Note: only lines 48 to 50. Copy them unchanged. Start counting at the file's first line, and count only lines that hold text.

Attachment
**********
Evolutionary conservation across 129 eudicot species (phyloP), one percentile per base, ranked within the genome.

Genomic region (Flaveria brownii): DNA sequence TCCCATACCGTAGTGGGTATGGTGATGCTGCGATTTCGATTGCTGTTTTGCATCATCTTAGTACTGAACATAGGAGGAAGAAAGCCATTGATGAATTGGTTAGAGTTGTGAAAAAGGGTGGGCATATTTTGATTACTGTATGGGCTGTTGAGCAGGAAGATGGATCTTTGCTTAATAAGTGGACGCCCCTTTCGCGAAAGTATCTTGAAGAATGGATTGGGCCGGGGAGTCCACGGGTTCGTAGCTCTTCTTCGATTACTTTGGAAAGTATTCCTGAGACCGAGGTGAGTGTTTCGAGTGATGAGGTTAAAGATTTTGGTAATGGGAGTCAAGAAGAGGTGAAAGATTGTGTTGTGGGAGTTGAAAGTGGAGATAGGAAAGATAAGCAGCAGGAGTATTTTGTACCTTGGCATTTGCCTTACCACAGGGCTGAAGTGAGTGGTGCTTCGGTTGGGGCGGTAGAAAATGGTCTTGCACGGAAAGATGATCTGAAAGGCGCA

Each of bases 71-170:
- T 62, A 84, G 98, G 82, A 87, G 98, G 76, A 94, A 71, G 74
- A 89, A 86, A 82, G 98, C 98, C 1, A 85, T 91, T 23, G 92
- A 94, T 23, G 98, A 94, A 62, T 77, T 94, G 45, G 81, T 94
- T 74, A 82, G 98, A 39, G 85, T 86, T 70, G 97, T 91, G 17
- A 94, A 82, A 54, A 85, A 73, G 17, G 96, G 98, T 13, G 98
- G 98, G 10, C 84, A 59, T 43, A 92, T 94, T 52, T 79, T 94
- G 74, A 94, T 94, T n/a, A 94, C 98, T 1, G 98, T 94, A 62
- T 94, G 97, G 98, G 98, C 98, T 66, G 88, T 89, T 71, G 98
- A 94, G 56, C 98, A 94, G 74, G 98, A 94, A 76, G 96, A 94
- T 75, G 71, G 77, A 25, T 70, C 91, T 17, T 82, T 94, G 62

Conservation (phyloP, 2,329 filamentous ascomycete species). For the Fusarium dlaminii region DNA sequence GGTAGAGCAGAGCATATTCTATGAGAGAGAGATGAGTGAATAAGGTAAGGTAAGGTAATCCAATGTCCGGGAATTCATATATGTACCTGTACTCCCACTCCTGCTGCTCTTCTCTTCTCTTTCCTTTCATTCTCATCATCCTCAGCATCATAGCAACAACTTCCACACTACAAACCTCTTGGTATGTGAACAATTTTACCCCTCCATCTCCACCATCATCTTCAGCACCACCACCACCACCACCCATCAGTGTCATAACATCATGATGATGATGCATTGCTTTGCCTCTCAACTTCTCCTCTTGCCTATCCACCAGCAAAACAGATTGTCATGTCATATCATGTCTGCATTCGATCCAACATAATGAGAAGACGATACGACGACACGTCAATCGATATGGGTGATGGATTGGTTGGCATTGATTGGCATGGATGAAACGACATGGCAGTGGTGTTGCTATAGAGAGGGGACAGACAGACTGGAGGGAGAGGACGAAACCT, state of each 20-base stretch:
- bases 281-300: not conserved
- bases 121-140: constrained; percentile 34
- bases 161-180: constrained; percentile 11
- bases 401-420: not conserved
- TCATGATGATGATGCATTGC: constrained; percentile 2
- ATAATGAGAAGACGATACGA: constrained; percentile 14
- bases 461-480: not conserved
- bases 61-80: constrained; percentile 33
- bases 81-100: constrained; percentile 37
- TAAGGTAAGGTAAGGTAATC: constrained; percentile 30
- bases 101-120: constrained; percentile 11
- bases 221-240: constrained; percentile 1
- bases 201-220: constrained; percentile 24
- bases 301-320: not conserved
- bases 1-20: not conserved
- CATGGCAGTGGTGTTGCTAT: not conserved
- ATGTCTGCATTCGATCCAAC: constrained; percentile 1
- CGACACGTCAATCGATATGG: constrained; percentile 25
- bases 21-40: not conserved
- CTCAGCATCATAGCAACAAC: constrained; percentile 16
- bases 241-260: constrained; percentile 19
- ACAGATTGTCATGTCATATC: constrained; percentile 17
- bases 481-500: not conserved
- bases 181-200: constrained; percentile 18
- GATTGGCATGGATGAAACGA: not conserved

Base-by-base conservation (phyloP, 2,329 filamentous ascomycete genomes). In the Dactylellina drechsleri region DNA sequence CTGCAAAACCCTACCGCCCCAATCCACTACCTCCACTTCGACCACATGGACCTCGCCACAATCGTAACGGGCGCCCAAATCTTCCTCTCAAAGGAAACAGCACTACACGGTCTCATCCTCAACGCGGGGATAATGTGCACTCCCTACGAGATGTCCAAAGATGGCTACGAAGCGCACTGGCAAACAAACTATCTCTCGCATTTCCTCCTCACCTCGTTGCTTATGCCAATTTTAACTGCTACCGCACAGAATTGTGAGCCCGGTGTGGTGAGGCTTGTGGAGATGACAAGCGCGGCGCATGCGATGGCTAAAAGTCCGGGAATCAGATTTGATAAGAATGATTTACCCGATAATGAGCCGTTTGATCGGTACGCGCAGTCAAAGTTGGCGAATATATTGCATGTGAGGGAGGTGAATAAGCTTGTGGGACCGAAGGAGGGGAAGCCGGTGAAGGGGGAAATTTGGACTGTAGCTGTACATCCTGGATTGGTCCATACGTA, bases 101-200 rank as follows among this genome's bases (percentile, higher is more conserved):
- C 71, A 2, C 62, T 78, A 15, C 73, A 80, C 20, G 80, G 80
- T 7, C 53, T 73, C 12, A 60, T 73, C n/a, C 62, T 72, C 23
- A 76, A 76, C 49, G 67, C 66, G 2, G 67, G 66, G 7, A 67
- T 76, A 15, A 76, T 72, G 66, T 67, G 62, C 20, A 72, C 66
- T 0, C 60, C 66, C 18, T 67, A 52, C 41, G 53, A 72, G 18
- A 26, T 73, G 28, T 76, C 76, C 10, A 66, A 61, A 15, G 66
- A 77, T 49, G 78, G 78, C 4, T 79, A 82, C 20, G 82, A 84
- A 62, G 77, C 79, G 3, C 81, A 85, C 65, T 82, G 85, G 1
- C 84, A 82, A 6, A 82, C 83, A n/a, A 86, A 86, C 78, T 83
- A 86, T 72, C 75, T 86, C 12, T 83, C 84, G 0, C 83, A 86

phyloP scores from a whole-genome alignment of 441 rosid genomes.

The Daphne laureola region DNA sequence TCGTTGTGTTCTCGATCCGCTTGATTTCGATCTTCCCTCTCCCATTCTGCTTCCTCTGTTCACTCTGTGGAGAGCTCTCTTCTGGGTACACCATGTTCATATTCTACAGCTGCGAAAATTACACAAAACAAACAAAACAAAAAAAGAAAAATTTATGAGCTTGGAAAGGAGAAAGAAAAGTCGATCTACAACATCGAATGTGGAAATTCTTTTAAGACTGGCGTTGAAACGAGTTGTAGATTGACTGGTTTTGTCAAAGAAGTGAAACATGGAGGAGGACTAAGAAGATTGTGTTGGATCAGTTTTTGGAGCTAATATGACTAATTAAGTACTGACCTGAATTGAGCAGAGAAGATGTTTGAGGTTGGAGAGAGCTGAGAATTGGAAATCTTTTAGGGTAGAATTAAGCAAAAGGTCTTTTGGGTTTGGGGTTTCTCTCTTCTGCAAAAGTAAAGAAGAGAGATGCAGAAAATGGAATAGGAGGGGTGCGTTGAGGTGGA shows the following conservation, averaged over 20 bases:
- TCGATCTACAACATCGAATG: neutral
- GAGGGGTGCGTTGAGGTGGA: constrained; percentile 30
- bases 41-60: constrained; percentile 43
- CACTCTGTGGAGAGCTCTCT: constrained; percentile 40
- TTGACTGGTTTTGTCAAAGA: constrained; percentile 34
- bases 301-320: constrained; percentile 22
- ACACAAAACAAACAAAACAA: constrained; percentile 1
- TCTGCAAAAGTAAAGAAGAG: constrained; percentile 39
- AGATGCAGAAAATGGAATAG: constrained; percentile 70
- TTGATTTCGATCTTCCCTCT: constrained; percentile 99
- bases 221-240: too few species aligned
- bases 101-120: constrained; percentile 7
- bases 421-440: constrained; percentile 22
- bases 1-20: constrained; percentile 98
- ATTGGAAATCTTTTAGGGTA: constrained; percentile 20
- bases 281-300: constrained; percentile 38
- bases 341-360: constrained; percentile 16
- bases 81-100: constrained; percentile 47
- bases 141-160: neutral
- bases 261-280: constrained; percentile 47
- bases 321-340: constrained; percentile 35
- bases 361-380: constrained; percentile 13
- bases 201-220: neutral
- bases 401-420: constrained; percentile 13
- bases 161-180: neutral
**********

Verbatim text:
- A 62, G 77, C 79, G 3, C 81, A 85, C 65, T 82, G 85, G 1
- C 84, A 82, A 6, A 82, C 83, A n/a, A 86, A 86, C 78, T 83
- A 86, T 72, C 75, T 86, C 12, T 83, C 84, G 0, C 83, A 86